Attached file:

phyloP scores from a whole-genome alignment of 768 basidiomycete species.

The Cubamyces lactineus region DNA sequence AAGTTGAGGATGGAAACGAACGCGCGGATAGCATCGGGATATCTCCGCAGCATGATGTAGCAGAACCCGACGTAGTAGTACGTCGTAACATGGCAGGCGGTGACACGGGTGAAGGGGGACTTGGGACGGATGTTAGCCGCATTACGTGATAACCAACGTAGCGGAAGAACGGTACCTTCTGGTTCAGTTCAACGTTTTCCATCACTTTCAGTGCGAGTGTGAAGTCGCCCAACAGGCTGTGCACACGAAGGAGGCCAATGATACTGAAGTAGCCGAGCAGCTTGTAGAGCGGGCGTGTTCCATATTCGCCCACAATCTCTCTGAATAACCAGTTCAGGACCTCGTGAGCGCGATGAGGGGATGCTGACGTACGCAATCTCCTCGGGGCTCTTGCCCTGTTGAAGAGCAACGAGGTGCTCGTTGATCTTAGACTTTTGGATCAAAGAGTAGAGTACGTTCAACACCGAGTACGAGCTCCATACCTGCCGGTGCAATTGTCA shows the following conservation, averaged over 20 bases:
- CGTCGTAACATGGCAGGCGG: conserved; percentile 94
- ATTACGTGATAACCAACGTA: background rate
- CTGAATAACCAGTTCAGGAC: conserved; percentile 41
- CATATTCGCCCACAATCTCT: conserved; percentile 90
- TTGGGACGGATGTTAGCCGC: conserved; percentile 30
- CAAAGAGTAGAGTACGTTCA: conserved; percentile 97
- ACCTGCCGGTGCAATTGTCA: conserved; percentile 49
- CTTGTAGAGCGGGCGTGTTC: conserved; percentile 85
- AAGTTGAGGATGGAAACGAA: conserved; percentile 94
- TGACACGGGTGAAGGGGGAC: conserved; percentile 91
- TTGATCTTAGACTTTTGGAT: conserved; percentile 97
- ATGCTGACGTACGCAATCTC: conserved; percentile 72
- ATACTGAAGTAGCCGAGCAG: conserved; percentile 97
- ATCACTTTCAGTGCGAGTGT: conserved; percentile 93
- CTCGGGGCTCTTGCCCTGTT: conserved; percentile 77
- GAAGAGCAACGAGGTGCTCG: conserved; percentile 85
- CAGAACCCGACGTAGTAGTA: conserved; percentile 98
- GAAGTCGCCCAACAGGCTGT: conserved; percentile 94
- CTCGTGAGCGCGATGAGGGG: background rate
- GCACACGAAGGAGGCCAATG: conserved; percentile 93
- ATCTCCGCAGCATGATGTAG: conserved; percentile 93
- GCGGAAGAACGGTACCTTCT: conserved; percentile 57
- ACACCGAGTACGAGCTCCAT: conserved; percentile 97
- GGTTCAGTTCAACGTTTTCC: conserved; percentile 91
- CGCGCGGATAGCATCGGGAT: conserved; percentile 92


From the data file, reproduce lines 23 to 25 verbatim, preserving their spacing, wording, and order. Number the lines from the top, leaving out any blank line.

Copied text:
- ATCTCCGCAGCATGATGTAG: conserved; percentile 93
- GCGGAAGAACGGTACCTTCT: conserved; percentile 57
- ACACCGAGTACGAGCTCCAT: conserved; percentile 97